Type III hypersensitivity immune complexes, examples for this with SLE.
Now, let’s go into more detail.
SLE, if it is involving your kidney, how many kidneys do you have?
I have talked to you about this earlier just this -- whatever, if it helps you remember.
If two kidney’s thus you call this double-stranded DNA. Okay, anti-DNA complex
but this is an anti-double stranded DNA issue.
This to you means that it’s SLE induced kidney damage.
Immunocomplexes, what do they do? They activate the complement system.
What does that mean?
Well, remember antigen-antibody complex,
what if you have such a complex taking place with IgM?
Now, you tell me as to what kind of complement pathway you were then going to stimulate?
Is it alternative? Is it you're going to be classical or is it would be elactin?
Antigen antibody complex will in fact be your classical.
So C5a is produced which is chemotactic,
neutrophils damage the glomeruli occurs in nephritic type of glomerulonephritis.
Nephritic primarily, looking for cytochime, we’ll talk more about this as we go through nephretic and nephrotic.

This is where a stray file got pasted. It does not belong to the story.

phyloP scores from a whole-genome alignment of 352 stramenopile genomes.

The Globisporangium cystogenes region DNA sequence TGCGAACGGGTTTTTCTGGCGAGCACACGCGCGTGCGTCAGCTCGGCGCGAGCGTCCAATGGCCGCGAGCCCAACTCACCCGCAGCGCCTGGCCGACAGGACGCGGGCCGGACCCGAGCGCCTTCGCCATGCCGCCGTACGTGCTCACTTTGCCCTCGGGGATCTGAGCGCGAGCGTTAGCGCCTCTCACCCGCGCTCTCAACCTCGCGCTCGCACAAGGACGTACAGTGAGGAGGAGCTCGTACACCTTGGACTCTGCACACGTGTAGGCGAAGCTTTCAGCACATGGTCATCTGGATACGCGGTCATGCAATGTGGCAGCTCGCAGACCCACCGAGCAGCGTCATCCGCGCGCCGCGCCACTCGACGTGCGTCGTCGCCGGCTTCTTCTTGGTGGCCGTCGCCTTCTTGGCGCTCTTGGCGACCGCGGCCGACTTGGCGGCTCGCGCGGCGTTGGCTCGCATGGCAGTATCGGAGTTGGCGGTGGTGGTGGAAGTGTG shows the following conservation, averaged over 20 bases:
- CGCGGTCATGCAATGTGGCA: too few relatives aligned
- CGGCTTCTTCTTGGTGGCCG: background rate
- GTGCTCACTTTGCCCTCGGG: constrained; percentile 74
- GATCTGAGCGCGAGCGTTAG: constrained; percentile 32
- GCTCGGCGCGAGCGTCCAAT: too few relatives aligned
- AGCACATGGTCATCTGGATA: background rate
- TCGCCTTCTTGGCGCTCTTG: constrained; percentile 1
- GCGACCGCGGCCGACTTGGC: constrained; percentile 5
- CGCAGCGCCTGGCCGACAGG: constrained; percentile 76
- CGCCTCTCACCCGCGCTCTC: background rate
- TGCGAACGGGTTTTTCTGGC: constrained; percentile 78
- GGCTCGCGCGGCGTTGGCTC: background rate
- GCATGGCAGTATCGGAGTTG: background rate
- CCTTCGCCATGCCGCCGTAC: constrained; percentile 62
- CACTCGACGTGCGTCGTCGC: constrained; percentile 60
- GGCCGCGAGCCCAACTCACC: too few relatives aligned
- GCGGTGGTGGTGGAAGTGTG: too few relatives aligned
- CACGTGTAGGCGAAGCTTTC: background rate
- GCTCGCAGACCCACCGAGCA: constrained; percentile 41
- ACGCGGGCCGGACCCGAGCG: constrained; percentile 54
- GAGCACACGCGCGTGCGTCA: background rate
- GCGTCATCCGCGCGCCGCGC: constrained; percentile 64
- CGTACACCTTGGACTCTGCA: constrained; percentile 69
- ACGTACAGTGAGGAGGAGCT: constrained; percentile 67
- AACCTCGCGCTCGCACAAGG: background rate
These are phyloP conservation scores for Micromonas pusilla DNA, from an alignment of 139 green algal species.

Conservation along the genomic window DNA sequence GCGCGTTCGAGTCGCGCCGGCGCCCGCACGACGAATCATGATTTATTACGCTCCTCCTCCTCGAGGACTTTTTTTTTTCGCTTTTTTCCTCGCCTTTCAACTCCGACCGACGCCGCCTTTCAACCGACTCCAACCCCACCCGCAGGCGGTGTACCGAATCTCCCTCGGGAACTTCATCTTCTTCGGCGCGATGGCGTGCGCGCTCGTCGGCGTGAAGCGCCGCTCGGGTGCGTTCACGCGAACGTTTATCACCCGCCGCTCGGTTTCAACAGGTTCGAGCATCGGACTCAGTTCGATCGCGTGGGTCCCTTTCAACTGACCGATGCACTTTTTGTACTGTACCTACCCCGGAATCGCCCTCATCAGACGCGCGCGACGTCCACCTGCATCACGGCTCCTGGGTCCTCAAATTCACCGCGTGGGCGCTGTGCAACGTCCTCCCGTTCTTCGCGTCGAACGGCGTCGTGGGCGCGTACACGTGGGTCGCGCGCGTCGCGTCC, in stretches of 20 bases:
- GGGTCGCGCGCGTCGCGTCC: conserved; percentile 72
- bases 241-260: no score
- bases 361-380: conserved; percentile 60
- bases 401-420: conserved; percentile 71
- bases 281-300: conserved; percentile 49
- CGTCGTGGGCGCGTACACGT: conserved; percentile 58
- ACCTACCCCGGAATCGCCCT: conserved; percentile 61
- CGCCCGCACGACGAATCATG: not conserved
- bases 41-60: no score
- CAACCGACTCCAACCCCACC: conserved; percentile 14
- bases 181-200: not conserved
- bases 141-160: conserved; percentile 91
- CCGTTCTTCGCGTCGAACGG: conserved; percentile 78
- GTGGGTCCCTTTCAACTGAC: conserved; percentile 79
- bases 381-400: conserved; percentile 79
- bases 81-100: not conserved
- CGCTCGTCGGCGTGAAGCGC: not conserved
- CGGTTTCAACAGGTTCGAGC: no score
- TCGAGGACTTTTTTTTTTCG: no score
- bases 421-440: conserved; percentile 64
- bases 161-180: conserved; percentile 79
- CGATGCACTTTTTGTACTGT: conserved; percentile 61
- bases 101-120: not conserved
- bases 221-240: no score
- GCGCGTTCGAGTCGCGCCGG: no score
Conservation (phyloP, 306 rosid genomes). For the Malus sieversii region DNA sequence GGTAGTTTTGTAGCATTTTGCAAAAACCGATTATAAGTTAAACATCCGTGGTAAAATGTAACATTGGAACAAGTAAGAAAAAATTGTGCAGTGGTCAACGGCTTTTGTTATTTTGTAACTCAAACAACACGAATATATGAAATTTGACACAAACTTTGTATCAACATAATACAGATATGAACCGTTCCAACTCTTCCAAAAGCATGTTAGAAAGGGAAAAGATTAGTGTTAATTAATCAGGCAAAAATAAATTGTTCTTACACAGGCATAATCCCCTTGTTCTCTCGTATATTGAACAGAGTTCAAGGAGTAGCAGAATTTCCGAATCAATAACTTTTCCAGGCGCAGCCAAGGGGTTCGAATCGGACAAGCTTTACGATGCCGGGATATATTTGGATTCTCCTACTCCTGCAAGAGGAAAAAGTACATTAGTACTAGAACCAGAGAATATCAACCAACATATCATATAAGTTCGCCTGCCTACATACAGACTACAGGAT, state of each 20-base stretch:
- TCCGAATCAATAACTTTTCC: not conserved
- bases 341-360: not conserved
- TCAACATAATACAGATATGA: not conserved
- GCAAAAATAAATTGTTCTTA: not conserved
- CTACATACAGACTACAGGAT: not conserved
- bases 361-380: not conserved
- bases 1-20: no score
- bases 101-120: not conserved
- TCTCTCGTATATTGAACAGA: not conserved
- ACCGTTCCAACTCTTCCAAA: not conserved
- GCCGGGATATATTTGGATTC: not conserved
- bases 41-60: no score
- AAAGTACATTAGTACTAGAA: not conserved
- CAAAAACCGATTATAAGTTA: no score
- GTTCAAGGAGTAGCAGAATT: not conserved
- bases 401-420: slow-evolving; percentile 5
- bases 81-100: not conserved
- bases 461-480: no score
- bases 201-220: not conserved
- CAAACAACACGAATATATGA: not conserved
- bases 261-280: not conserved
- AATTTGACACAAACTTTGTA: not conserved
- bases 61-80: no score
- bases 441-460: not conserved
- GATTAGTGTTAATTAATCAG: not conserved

That it’s important that you understand with those immune complexes
you are then going to stimulate this complement system.
We will them focus upon that when the time is right.
Another type of damage here, we’ll talk about Goodpasture,
I showed you a linear pattern or should I say I showed you how a linear pattern
would be developed in Goodpasture, anti-glomerular basement membrane antibodies.
T-cell production of cytokines, the cytokines cause glomerular base membrane to lose its negative charge.
The cytokines damage the podocyte, we put all this together,
what would we end up getting? Minimal change disease in nephrotic syndrome.
Please do not forget the conductor of damage in minimal change disease representing damage to the glomerular basement membrane
which losing its negative charge and also fusion of food processes is primarily involved with T-cell production of cytokines.